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Tadashi Sasaki (佐々木 正, Sasaki Tadashi, born May 12, 1915)[1] is a Japanese engineer. He was influential in founding Busicom, drove the development and deployment of the first microprocessor (the Intel 4004), and later drove Sharp into the LCD calculator market.[2]

BiographyEdit

Son of a teacher, Sasaki grew up in Taiwan and studied electrical engineering at Kyoto University, later working in Kobe Kogyo, the first Japanese company to manufacture transistors, and then in Hayakawa Electrical Industries, where he helped to develop electrical calculators.[3] This eventually led him to obtain American patent licences to fabricate integrated chips and thus the first commercially successful pocket calculator. His subordinates at Hayakawa company knew him as "Doctor Rocket" due to his hyperactive nature.

Intel 4004Edit

Sasaki played a key role in the creation of the first microprocessor, the Intel 4004. He was involved in the development of the Busicom 141-PF desktop calculator which led to the 4004's creation.[4] He conceived of a single-chip CPU in 1968, when he discussed the concept at a brainstorming meeting that was held in Japan. Sasaki attributes the basic invention to break the calculator chipset into four parts with ROM (4001), RAM (4002), shift registers (4003) and CPU (4004) to an unnamed woman, a software engineering researcher from Nara Women's College, who was present at the meeting. Sasaki then had his first meeting with Robert Noyce from Intel in 1968, and presented the woman's four-division chipset concept to Intel and Busicom, providing the basis for the single-chip microprocessor design of the Intel 4004.[5]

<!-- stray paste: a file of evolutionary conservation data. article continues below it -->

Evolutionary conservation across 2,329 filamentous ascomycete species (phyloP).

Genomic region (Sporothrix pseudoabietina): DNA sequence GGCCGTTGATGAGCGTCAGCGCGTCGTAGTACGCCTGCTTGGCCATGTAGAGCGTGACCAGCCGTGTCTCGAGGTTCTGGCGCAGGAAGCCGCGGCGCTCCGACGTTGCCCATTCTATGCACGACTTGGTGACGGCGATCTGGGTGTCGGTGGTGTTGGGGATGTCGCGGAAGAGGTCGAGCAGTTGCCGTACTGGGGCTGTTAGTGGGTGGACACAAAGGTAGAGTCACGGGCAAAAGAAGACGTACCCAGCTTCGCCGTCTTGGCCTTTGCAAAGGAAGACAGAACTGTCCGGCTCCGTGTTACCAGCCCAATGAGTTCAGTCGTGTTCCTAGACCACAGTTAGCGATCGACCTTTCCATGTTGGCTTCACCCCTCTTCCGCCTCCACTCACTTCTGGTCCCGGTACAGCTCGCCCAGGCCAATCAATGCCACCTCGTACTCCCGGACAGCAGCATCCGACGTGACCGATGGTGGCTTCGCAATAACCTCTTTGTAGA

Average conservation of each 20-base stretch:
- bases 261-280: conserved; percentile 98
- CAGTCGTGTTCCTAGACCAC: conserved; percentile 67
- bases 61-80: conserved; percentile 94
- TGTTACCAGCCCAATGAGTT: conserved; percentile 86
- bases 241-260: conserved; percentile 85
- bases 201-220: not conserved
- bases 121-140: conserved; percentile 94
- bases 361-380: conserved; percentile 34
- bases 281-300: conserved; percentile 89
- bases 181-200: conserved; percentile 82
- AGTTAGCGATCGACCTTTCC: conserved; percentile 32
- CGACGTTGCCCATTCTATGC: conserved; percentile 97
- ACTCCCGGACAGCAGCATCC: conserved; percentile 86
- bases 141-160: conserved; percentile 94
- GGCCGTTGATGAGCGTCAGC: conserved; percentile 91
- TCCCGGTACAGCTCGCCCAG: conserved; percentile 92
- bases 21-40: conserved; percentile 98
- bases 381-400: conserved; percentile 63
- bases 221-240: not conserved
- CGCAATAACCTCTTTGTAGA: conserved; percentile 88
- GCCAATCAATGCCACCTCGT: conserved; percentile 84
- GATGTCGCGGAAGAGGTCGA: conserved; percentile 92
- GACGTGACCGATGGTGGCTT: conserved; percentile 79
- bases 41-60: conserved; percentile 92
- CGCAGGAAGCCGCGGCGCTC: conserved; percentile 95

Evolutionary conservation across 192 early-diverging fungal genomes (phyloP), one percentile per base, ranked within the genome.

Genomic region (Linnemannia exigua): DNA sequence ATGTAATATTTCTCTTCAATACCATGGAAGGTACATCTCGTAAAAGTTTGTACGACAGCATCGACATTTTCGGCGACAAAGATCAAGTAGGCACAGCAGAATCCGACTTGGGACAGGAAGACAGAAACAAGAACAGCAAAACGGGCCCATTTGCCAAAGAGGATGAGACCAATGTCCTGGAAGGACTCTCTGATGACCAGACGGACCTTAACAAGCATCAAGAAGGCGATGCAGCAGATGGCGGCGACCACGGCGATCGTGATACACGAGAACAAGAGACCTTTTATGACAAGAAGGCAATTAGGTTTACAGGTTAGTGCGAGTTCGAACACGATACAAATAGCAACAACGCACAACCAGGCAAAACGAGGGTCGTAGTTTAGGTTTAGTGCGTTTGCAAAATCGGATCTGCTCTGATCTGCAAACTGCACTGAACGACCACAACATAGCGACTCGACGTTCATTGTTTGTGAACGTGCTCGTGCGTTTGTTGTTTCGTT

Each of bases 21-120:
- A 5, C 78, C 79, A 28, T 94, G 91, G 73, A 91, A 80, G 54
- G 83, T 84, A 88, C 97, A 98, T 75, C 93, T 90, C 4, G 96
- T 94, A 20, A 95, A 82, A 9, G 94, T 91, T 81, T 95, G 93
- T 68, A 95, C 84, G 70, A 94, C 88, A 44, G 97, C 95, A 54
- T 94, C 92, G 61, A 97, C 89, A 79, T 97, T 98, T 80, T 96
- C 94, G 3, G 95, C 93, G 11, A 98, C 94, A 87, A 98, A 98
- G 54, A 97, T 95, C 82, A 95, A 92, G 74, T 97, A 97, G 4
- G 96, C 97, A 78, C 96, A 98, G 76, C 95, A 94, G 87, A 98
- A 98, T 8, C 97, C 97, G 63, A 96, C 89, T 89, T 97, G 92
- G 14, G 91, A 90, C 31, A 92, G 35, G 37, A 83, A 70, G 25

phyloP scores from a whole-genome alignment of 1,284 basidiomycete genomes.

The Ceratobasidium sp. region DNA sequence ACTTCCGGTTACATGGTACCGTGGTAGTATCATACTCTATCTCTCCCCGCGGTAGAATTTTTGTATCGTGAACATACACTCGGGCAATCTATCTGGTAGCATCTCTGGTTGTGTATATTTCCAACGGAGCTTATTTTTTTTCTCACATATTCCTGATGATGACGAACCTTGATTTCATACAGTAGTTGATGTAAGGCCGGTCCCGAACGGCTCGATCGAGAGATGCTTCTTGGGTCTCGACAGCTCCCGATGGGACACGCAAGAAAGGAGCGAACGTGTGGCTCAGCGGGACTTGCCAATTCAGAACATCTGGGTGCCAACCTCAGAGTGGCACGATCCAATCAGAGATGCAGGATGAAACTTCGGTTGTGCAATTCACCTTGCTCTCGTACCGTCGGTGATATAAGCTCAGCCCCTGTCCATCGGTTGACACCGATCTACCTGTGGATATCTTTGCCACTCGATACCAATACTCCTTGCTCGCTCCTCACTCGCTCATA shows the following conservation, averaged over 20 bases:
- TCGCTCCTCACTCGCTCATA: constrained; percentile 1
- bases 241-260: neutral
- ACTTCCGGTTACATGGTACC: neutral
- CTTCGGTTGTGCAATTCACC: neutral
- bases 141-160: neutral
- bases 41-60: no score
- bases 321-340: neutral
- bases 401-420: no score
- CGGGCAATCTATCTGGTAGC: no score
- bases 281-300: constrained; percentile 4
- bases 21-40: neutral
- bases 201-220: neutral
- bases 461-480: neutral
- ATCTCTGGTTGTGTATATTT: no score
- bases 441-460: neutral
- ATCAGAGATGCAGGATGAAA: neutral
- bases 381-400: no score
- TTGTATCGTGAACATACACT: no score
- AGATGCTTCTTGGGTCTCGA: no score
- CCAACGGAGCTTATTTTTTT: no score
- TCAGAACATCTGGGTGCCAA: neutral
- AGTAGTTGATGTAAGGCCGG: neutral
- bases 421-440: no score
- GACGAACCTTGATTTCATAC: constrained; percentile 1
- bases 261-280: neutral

ReferencesEdit

  1. Shimbun, Nihon Kogyo (1984). Business Japan - Volume 29, Issues 7-12. 52: Nihon Kogyo Shimbun. 
  2. Aspray, William (1994-05-25). Oral-History: Tadashi Sasaki. Interview #211 for the Center for the History of Electrical Engineering. The Institute of Electrical and Electronics Engineers, Inc.. Retrieved on 2013-01-02.
  3. Johnstone, Bob (1999). We were burning: Japanese entrepreneurs and the forging of the electronic age.. New York: A Cornelia and Michael Bessie book. pp. 23–60. ISBN 0-465-09118-0. 
  4. Nigel Tout. The Busicom 141-PF calculator and the Intel 4004 microprocessor. Retrieved on November 15, 2009.
  5. Aspray, William (1994-05-25). Oral-History: Tadashi Sasaki. Interview #211 for the Center for the History of Electrical Engineering. The Institute of Electrical and Electronics Engineers, Inc.. Retrieved on 2013-01-02.
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